Judge Thapar currently serves as a United States District Court Judge for the Eastern District of Kentucky, where he has sat since 2007. The most prominent case he has handled, so far as I can tell, was on assignment to the Eastern District of Tennessee, where he heard the trial of protestors who broke into the Y12 building at the Oak Ridge National Laboratory.

Prior to his elevation to the bench, he was the United States Attorney for the Eastern District of Kentucky from 2006 to 2007 where he earned his “tough on crime” credential. He is 47 years old and is a 1994 graduate of Boalt Hall. His name originally appeared on then-Candidate Trump’s “long list” of potential Supreme Court nominees, the one ghostwritten by the Heritage Foundation and the Federalist Society.

I’ve long considered the Sixth Circuit the most conservative of the various Federal appellate courts, and it’s a good bet that Judge Thapar will do little to steer that court in a different direction.

One Month, One Appointment

Donald Trump has been President for an entire month. Other than nominating Judge Neil Gorsuch of the Tenth Circuit Court of Appeals to the United States Supreme Court, he has not made any judicial appointments. As I wrote over a month ago, one in eight seats on the Federal bench are currently vacant. This has an impact on the speed with which cases can be handled, the need to reach out to retired judges or judges at different levels of the bench to share work, and the amount of attention that can be given to each individual dispute.

Of course, we should expect the White House to nominate conservative lawyers to the bench, but there is no shortage of smart, well-qualified, conservative lawyers in each and every state of the Union. So it’s disappointing to see the high-profile Supreme Court nomination obscure the reality of complete inaction on the part of the White House to address the depleted state of the federal bench. Simply put, the courts need judges to work, and there aren’t enough of them in place to get the business of the judiciary done.

I guess there’s no choice but to check back later and we’ll see what happens next.

Targeting LBJ’s Revenge

What Is The Johnson Amendment?

The Johnson Amendment was passed in 1954 by a Republican Congress and signed into law by President Eisenhower. It was offered by then-Senator Lyndon B. Johnson, a Democrat from Texas, who was motivated by a nonprofit, nonreligious entity that had endorsed his Republican rival in a recent election. It was introduced on the floor as an amendment to a revision to section 501(c)(3) of the Internal Revenue Code, and consequently there is functionally no legislative history suggesting what Senator Johnson or his colleagues thought was included in, or excluded from, the term “political activity.”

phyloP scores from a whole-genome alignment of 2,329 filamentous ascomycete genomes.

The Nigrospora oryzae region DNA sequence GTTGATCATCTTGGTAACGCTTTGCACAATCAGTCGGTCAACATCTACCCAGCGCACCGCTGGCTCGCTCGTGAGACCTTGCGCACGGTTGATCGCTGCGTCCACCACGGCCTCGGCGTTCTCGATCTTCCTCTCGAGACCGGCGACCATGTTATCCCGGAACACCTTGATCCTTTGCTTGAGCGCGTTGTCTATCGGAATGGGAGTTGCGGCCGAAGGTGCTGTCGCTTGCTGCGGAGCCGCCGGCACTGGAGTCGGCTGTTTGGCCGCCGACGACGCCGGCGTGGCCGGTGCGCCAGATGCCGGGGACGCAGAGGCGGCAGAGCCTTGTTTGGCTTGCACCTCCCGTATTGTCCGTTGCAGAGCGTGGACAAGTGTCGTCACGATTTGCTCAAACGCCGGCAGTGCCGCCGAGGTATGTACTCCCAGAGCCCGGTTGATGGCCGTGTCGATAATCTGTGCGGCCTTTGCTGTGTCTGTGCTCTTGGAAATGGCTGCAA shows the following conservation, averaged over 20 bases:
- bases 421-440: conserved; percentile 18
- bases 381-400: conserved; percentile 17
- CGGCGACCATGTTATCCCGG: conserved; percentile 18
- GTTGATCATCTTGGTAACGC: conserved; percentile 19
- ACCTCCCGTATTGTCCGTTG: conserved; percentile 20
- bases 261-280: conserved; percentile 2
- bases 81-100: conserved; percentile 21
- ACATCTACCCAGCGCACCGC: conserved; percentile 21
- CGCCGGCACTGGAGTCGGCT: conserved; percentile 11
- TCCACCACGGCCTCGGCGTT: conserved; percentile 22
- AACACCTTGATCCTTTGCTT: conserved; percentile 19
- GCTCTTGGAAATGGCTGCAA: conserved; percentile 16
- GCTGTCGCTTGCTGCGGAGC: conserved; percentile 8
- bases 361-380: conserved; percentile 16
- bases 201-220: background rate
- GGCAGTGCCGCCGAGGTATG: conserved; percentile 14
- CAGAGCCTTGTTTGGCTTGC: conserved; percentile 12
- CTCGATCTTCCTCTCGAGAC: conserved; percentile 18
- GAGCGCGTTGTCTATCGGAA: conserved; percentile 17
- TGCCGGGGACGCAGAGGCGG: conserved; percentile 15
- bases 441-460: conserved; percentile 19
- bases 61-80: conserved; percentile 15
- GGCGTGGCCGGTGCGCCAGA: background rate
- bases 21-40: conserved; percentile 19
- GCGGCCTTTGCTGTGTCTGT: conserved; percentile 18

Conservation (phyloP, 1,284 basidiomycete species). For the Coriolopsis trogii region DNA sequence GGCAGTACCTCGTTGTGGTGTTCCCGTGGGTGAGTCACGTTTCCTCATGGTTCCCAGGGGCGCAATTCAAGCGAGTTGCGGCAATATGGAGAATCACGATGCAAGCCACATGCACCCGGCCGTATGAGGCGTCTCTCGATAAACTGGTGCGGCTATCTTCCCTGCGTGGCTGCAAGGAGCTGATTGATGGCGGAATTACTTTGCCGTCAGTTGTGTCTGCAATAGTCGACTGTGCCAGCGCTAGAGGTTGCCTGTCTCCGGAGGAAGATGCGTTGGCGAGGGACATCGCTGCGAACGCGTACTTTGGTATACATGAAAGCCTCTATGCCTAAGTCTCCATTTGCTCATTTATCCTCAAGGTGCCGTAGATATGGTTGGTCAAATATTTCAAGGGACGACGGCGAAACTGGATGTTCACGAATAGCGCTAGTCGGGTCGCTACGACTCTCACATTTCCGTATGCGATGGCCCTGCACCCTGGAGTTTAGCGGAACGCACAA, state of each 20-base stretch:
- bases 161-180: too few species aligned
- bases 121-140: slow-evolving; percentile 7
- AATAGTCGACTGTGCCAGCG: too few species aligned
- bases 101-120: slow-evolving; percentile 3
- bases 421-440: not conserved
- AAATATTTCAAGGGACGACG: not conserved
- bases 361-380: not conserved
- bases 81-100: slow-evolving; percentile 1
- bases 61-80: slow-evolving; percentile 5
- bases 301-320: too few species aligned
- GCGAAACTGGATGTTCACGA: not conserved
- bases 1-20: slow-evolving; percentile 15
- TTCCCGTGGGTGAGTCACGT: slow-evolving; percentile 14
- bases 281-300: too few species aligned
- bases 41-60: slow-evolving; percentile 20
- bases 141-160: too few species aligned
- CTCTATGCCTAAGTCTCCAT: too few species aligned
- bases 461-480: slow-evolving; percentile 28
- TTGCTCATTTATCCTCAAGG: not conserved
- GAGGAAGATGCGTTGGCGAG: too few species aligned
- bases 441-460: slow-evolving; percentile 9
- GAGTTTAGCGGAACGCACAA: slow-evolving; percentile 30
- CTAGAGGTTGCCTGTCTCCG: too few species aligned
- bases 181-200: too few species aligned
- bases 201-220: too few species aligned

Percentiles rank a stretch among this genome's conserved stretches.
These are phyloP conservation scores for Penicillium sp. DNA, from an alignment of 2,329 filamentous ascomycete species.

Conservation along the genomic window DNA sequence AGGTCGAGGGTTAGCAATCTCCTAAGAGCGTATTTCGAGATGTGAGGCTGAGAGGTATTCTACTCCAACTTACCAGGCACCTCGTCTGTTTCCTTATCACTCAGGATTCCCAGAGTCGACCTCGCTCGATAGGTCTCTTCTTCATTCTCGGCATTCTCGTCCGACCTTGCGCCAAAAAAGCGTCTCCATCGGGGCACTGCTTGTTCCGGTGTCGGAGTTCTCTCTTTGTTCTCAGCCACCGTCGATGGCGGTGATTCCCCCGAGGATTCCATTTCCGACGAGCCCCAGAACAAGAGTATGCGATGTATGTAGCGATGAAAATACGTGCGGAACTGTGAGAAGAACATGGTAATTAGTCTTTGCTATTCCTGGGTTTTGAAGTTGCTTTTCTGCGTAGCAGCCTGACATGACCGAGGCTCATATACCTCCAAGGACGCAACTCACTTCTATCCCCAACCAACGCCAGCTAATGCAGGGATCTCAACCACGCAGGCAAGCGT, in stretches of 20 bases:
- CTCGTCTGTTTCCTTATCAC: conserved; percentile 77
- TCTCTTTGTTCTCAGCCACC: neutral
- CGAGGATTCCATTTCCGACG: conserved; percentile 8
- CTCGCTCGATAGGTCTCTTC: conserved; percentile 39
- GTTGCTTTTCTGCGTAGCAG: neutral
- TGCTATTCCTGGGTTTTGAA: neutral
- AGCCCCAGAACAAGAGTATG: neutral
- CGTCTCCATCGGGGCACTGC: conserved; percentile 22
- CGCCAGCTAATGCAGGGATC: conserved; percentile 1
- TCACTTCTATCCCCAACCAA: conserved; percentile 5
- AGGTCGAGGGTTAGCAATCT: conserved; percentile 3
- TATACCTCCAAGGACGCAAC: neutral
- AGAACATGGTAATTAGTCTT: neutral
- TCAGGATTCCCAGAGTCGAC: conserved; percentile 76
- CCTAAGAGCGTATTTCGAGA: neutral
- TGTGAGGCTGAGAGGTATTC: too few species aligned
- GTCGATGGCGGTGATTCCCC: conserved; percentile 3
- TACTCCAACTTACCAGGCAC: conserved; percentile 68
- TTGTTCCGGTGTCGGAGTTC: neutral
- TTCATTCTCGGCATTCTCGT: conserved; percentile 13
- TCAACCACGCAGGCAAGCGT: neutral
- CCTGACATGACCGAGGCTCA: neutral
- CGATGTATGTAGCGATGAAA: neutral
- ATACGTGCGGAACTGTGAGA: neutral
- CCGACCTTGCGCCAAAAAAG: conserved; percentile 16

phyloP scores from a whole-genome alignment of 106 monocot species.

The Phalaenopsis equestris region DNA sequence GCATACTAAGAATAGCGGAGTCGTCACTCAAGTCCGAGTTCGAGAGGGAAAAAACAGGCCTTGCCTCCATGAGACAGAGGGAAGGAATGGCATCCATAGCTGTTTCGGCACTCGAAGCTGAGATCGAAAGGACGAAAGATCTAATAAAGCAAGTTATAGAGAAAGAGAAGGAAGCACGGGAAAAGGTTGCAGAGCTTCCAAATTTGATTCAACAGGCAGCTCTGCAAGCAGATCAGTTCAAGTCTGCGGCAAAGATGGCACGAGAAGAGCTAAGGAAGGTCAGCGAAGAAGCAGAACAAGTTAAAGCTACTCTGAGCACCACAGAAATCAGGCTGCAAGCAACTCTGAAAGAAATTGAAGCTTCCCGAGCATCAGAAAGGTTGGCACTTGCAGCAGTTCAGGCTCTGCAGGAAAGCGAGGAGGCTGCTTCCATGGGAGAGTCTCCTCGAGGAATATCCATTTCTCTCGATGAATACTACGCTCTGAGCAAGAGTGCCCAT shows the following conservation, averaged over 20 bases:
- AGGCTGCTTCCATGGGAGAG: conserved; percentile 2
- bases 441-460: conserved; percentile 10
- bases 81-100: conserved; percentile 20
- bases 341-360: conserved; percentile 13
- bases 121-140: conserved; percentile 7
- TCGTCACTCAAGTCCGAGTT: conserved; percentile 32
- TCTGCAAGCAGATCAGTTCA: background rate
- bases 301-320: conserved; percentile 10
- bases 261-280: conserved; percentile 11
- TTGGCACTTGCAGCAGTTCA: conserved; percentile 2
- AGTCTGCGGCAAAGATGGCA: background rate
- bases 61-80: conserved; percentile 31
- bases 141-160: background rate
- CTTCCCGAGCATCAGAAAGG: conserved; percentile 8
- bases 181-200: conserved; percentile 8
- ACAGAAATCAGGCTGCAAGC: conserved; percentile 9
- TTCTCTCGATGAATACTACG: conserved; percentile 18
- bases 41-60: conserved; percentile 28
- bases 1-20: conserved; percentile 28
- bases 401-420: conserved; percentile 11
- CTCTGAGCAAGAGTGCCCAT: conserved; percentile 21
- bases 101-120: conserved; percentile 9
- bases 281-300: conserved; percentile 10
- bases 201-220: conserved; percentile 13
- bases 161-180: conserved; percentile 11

Most churches in the U.S. are now 501(c)(3) entities. The language was amended again in 1987, to include not only activities on behalf of a particular candidate but to also include activities in opposition to a particular candidate. Today, it is part of section 501(c)(3) of the Internal Revenue Code, defining as one of twenty-nine kinds of entities which are exempt from paying Federal taxes. The applicable section of the tax law reads as follows:

Corporations, and any community chest, fund, or foundation, organized and operated exclusively for religious, charitable, scientific, testing for public safety, literary, or educational purposes, or to foster national or international amateur sports competition (but only if no part of its activities involve the provision of athletic facilities or equipment), or for the prevention of cruelty to children or animals, no part of the net earnings of which inures to the benefit of any private shareholder or individual, no substantial part of the activities of which is carrying on propaganda, or otherwise attempting, to influence legislation (except as otherwise provided in subsection (h)), and which does not participate in, or intervene in (including the publishing or distributing of statements), any political campaign on behalf of (or in opposition to) any candidate for public office(Emphasis added.)


How Is The Johnson Amendment Applied?

In 2006, the IRS issued FS 2006-17, which indicated that voter education such as publishing candidate voting records and platforms, voter registration drives, and get-out-the-vote drives do not count as “political activity” so long as they are done in a nonpartisan fashion. “Partisan” in this context was defined as failing to include disfavored candidates, refusing to submit voters who indicate a certain partisan preference, or misrepresenting or portraying as favorable the positions of candidates described. 501(c)(3) tax-exempt organizations may invite candidates to speak to them, but the invitations must be open to all candidates for that office.

Under FS 2006-17, a 501(c)(3) may engage in “issue advocacy,” but may not closely link its “issue advocacy” with the positions of particular candidates and is cautioned to avoid issue advocacy efforts timed to coincide with an imminent election. Some members may recall that in 2008, certain churches in California urged their members to vote in favor of California’s Proposition 8 which banned same-sex marriage; this did not violate the Johnson Amendment under FS 2006-17, because it related to the issue of same-sex marriage rather than any candidate.

I find no evidence that the Johnson Amendment has ever been directly challenged for validity under the First Amendment, under the Free Exercise or Free Speech clauses. It seems to me that substantial challenges under those clauses might be mounted and there are indications that religious-rights advocacy organizations like the Alliance Defense Fund and the ACLJ are attempting to bring exactly such a challenge right now. I’d welcome information regarding those claims, or on precedent that my cursory survey missed.